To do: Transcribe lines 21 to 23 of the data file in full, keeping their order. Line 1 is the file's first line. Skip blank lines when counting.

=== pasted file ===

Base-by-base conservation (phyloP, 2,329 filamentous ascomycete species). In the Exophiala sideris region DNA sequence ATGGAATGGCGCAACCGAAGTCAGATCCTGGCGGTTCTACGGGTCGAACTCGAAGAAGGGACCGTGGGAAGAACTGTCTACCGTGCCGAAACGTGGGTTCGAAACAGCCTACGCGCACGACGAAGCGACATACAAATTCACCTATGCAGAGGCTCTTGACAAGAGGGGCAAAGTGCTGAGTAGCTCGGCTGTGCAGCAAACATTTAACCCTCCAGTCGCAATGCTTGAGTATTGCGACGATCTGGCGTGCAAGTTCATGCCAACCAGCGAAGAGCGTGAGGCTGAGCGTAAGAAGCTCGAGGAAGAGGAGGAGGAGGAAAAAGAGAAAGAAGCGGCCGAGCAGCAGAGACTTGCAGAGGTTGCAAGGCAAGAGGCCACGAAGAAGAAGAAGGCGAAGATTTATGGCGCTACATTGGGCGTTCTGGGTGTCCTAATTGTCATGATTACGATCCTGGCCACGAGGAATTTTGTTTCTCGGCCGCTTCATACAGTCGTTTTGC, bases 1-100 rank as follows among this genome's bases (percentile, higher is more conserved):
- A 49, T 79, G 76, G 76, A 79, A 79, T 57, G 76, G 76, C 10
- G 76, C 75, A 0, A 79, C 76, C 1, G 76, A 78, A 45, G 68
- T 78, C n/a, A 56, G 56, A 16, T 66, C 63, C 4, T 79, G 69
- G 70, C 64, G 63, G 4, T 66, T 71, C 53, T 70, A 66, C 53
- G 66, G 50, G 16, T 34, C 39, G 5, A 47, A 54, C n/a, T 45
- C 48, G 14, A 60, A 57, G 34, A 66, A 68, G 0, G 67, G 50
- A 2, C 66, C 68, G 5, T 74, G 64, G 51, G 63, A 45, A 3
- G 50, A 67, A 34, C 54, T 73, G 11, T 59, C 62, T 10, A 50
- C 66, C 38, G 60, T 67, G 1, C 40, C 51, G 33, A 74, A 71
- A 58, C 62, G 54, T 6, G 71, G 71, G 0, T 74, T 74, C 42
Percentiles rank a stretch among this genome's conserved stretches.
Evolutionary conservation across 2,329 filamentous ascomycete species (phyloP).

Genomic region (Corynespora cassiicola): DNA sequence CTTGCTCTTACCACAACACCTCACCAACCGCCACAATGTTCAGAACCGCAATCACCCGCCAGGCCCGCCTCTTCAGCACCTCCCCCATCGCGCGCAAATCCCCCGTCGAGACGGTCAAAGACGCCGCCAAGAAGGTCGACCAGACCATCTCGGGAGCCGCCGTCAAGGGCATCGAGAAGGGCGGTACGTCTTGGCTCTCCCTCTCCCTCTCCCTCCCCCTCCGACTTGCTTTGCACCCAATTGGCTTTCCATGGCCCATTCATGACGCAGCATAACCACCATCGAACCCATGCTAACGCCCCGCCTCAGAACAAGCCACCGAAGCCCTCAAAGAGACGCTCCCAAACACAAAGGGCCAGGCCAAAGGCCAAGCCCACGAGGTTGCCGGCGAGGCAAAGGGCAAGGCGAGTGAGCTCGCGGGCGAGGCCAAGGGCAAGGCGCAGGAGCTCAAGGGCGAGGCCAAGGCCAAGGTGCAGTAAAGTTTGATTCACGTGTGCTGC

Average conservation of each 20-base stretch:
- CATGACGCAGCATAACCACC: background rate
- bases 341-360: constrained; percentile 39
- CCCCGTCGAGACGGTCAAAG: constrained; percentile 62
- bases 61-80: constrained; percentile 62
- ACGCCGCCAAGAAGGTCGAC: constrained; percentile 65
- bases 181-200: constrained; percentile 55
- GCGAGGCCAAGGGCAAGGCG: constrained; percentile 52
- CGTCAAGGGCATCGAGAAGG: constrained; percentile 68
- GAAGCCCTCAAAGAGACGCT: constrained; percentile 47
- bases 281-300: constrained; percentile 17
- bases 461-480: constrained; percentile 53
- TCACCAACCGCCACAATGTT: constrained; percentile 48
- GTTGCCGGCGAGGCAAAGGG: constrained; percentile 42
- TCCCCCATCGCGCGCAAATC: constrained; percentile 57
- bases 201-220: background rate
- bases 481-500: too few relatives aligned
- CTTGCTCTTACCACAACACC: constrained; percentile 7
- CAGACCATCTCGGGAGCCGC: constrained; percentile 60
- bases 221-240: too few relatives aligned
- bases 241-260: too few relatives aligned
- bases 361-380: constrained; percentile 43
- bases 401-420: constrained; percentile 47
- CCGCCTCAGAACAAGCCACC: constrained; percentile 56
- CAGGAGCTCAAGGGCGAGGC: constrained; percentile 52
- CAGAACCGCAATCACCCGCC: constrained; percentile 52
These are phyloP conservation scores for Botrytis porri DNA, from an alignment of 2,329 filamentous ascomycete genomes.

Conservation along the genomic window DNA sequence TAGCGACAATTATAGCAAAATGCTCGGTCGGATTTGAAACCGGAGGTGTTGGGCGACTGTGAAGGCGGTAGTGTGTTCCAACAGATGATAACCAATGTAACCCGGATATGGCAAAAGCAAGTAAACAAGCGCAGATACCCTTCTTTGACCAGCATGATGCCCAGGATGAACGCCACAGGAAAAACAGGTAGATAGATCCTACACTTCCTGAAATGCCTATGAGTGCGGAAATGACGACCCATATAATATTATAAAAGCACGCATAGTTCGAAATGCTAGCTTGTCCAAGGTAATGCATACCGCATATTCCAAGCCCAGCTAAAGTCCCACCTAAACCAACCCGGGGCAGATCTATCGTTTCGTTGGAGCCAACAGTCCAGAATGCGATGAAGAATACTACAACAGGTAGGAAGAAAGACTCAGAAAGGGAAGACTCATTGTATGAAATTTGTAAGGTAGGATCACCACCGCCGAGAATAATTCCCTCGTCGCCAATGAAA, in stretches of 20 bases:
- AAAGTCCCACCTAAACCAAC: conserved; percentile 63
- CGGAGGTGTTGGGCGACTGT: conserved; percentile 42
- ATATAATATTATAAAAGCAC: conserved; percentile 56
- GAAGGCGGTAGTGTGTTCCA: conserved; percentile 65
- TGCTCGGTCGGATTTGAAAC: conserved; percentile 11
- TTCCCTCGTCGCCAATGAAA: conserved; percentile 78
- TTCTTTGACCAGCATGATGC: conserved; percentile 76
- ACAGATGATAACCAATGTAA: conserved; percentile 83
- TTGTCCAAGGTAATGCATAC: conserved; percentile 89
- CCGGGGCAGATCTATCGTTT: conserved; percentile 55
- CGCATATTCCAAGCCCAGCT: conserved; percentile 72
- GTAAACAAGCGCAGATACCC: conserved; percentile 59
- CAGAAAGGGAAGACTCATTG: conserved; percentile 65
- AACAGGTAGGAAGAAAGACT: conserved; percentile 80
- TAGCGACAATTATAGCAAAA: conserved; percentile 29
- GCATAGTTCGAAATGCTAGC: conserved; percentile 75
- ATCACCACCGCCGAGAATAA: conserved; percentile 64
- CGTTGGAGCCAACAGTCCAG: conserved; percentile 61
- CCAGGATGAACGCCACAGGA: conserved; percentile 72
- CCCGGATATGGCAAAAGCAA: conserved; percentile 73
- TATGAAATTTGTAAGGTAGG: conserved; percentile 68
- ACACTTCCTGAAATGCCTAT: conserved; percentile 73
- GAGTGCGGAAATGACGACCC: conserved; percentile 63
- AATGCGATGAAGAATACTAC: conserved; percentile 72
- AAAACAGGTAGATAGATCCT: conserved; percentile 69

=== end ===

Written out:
- bases 181-200: constrained; percentile 55
- GCGAGGCCAAGGGCAAGGCG: constrained; percentile 52
- CGTCAAGGGCATCGAGAAGG: constrained; percentile 68